The reason it was off a degree was because I ended up using a version that wasn't corrected for geometric distortion, and I don't do that often, so ... I did it wrong. It should be a lot better now, though. Now I need to figure out how to do two comparative color versions.

Got this better aligned. I had it off by a degree or so. Here's a blink animation! Best to click the website link:

Looking at it again this morning, it does look like there's this massive cast shadow in the northeastern cone in the overlaid/2017 image. Would probably make a lot more sense and look really cool if only we had a few more images per year.

Alright, I give up for real now. I looked on ADS, arXiv, and SIMBAD. I probably still missed it.

Wait, ok, I'm bad at searching for papers, too. Let me try harder.

Welp, I'm officially frustrated by this. I can't find any papers that explain these observations yet. Fair enough, it's only been a year. Either these are light beams sweeping the nebula, the nebula is moving fast (2.5% of c?), or I'm significantly wrong in my understanding.

I keep double-checking to make sure I have it right, because the whole nebula seems to rotate slightly, and a few sections change in a major way. Usually this means it's the illumination that's changing, not the structure of the nebula itself.

This is R Aqr with data from the same instrument, same F502N filter, rotated north up. One is from 2013, and the other is from 2017. I'm astonished, really. It's very hard to align them.

I'd love to tweet about the difference in seconds between these three, but I'm not sure about it. The shortest exposure seems to be just a few minutes, the middle image is 4 subexposures totaling under 2 hours, and the third seems to be a single exposure over three hours long.

After all this time I still can't figure out how to get exposure time information for subexposures unless they're in the HLA. There's a lot of stuff not in the HLA. You'd think FITS headers would contain such info, but I can't seem to find it.

Thought some new observations were rolling into my notifications inbox, but it turned out to be some from one year ago of R Aqr. Made me feel sad even though this is probably a really neat dataset. Well, let's download some data...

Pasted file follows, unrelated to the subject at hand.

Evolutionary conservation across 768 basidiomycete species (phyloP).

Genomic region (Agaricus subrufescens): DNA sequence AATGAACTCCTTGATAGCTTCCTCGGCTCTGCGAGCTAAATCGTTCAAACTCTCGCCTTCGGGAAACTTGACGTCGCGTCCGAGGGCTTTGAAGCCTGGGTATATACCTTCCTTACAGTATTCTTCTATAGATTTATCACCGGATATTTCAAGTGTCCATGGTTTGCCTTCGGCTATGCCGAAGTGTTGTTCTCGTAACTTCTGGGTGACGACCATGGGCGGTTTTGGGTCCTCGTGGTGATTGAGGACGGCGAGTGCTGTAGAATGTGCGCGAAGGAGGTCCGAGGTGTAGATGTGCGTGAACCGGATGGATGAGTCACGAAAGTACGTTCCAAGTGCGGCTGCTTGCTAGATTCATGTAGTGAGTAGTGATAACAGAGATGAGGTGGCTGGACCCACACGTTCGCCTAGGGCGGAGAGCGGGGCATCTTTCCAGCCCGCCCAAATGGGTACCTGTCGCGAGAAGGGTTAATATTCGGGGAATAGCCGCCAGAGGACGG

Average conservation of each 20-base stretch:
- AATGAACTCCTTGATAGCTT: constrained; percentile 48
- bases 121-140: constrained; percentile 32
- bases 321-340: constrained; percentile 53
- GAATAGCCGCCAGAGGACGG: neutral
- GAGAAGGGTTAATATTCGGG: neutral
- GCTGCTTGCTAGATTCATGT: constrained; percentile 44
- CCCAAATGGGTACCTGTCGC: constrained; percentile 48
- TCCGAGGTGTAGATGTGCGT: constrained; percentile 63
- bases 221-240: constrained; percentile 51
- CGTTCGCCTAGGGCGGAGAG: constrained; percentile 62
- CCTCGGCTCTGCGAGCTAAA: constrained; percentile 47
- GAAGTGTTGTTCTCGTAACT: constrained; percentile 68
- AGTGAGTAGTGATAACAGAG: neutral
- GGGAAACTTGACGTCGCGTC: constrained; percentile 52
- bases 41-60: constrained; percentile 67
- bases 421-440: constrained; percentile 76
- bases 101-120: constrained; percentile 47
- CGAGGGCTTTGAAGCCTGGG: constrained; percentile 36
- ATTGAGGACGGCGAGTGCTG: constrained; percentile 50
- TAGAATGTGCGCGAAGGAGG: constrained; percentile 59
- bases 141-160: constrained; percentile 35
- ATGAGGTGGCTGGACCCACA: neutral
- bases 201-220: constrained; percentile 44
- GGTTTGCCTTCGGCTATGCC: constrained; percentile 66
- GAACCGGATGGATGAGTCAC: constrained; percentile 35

Isn't it strange... how, in space, there seems to be so little space

Seems the description could use a little help with converting newlines to html breaks... it's all mashed together.

One thing I noticed is that image quality is low at first; after you zoom in a bit and then zoom out, the quality is better. It should also work for mobile users.

Hooray, here is a web-shareable version of the M33 PHAT mosaic! A new website I was made aware of this morning seems to be good for sharing large images. Check it out. It also allows the downloading of the original size.

I MESSED UP and am deleting this dropbox file. Photoshop didn't have a warning me you know it scaled down my image when I did a quick export. I've run into this problem before, but I forgot all about it. Gonna post a new link to a new and potentially way better thing.

Hubble is kind of my place of refuge from this mad world, and I would very, very much appreciate if the physics of fate and the Universe would be so kind as to allow it to continue working longer.

I feel vaguely nauseous and light headed at the mere thought of one of HST's gyros being broken, and the backup not working. One of those things I just don't think about and am not prepared for.

There are still three more available filter sets to work with, although they aren't the prettiest ones. The ~1μm near-infrared imagery is 39% of the resolution and therefore blurrier. The other near-uv filter is even shallower than the first one.

Here is a link to an updated full size version of the work-in-progress with three colors so far: F814W, F475W, F336W

File info: 22585x28915 pixels, 8-bit RGB, 167 MB

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